David Young Cameron

Artist: Cameron, David Young

David Young Cameron
David Young Cameron

Movement(s): –

Sir David Young Cameron RA (1865 – 1945) was a Scottish painter and etcher. Cameron was the son of the Rev. Robert Cameron and was born in Glasgow, Scotland. He was educated at The Glasgow Academy. From around 1881 he studied at the Glasgow School of Art and in 1885 enrolled at the Edinburgh Schools of Art. Cameron became a skilled etcher making a name for himself in this medium and gaining international recognition by the 1890s.

As well as becoming well known as an etcher the artist also produced a great many oil paintings and watercolour sketches of landscapes and architectural subjects. Cameron’s earliest known oil painting dates to 1883.

In 1899 Cameron and his wife moved to Kippen in the Scottish Highlands. This was near to Stirling with views of Ben Lomond and across to Stirling Castle. They lived in the village for rest of their lives, as well as keeping a house in London. They also made regular trips abroad including visits throughout Italy and France. Italy provided the inspiration for a number of etchings of architectural subjects, with church interiors proving successful. His etchings, which examined light and shade, again show the influence of the Hague School as well as Whistler and Rembrandt.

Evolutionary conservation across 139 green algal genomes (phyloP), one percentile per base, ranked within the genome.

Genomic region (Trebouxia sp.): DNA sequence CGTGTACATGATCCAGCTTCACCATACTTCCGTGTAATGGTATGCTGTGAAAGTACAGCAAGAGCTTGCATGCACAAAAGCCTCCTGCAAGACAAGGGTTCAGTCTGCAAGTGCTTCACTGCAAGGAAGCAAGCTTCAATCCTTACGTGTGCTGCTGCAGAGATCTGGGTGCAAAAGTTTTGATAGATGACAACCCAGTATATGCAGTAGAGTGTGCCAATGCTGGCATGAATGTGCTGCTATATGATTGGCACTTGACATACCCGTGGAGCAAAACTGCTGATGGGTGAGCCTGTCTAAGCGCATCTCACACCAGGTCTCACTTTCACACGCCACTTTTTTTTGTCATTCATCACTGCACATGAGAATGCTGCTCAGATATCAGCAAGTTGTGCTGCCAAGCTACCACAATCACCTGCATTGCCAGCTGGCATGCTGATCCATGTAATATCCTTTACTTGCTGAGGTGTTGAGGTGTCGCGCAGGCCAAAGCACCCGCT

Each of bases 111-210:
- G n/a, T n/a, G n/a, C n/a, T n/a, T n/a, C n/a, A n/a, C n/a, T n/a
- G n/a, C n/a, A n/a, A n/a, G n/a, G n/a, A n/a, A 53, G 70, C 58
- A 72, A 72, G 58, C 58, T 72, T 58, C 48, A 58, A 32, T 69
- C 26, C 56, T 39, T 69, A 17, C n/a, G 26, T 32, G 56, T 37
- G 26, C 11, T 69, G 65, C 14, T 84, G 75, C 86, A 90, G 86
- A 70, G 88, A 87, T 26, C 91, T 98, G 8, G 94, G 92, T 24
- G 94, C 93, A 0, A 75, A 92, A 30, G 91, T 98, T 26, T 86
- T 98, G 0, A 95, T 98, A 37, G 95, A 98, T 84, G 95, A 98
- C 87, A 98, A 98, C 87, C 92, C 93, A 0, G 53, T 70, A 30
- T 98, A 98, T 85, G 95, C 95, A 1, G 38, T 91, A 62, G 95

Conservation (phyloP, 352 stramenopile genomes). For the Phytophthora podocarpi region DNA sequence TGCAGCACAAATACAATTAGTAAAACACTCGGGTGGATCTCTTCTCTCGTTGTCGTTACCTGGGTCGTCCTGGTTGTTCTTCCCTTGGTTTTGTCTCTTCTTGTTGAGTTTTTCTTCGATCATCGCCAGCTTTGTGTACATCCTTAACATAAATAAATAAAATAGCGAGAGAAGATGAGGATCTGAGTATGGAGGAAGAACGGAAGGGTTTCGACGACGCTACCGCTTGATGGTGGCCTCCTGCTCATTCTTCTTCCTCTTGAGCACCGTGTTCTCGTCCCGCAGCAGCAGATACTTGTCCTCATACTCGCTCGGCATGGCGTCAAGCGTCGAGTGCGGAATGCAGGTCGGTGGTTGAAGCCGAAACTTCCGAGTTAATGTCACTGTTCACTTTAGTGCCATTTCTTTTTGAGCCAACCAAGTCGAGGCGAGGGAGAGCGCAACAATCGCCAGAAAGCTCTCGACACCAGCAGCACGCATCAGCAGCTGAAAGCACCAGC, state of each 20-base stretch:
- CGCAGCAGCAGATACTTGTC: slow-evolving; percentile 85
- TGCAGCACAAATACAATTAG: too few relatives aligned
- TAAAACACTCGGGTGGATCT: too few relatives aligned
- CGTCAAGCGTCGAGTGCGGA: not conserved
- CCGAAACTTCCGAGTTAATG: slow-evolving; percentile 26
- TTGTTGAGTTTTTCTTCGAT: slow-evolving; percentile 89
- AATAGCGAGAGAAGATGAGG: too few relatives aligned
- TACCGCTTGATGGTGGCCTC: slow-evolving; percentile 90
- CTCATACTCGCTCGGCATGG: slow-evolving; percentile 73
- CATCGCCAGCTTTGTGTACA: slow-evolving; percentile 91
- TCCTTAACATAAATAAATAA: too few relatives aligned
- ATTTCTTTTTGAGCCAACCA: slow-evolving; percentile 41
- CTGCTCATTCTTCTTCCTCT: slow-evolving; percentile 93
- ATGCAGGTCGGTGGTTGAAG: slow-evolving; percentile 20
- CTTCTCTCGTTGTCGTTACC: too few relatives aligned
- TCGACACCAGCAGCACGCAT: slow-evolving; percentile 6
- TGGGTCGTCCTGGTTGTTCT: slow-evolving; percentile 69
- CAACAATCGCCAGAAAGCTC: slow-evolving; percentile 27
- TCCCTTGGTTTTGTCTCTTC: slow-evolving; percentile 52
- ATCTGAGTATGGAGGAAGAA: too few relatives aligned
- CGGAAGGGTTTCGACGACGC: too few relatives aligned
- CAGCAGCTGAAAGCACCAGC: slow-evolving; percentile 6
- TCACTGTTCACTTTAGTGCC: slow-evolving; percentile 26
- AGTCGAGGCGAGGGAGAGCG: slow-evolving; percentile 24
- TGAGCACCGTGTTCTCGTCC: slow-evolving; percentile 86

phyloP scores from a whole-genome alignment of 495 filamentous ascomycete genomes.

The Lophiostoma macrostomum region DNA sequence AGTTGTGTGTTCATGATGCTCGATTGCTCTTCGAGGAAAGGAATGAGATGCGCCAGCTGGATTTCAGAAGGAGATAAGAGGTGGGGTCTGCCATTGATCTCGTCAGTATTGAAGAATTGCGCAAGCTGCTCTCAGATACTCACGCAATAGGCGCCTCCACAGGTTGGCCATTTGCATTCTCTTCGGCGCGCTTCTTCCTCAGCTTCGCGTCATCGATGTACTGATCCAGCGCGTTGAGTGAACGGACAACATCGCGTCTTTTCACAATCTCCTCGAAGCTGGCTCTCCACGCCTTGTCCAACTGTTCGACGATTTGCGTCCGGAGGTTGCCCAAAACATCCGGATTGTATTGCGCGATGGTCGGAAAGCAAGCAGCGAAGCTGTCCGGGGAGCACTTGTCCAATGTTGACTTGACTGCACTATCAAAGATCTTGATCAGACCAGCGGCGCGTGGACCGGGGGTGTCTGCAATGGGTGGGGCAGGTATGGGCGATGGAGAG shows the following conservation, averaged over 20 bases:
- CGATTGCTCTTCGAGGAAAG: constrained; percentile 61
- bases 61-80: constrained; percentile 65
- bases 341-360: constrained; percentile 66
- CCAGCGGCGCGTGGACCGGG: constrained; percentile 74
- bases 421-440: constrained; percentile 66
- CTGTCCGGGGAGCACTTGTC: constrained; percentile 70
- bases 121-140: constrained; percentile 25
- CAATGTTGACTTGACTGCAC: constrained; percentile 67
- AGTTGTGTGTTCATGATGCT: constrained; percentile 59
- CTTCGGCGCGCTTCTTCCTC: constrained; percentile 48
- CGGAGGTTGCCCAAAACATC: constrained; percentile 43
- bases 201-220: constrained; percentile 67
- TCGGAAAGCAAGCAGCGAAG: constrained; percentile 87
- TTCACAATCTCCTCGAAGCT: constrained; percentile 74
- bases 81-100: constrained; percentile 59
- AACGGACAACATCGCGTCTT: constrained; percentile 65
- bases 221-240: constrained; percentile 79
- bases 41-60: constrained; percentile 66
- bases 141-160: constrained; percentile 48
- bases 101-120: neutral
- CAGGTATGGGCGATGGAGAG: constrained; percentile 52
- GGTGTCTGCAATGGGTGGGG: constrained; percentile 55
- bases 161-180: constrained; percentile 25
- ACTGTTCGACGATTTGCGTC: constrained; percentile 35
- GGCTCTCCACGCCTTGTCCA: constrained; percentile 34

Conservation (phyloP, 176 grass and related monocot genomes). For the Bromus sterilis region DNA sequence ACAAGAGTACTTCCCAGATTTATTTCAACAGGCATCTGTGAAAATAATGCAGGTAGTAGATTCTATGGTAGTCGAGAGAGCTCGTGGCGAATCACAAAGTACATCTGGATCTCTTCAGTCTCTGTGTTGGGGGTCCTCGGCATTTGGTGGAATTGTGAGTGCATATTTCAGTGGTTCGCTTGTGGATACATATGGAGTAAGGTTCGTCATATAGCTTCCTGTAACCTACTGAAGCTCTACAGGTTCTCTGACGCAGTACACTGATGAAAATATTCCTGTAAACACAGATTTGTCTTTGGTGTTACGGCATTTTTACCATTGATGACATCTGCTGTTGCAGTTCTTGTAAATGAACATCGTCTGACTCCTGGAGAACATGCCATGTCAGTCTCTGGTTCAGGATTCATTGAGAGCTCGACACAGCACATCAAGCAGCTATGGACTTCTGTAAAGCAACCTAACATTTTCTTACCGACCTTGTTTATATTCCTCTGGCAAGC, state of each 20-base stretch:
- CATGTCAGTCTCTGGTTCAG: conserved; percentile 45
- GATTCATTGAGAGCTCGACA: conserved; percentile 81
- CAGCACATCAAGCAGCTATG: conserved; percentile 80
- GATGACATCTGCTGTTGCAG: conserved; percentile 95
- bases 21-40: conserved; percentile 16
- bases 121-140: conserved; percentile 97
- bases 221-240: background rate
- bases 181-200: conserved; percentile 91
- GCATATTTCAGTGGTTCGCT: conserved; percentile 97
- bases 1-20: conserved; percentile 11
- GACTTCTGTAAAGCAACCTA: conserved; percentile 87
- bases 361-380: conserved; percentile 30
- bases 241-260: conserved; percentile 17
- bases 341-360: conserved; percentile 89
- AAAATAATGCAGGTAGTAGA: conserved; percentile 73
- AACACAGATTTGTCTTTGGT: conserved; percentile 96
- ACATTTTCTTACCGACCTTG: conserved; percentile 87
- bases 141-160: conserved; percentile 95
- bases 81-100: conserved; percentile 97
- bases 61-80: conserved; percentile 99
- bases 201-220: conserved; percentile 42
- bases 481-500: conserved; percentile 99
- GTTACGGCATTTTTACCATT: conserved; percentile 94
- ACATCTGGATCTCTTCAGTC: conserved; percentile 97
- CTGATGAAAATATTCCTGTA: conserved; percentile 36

Visits to France and Italy in the 1920s seemed to have a further influence on his works and brought about a much brighter palette. His painting can be characterised by an interest in tone and design over colour and detail. At the same time there was a shift in influence away from the Glasgow-Boys and their decorative style and he became known for his atmospheric highland landscapes.

Cameron died in Perth, Scotland on 16 September 1945.

Click here to read Cameron’s full bio on Wikipedia.

Cameron painted mostly in Scotland, but did travel to Italy and France where he painted in the following cities and towns (a link “” to his works will appear below when published):

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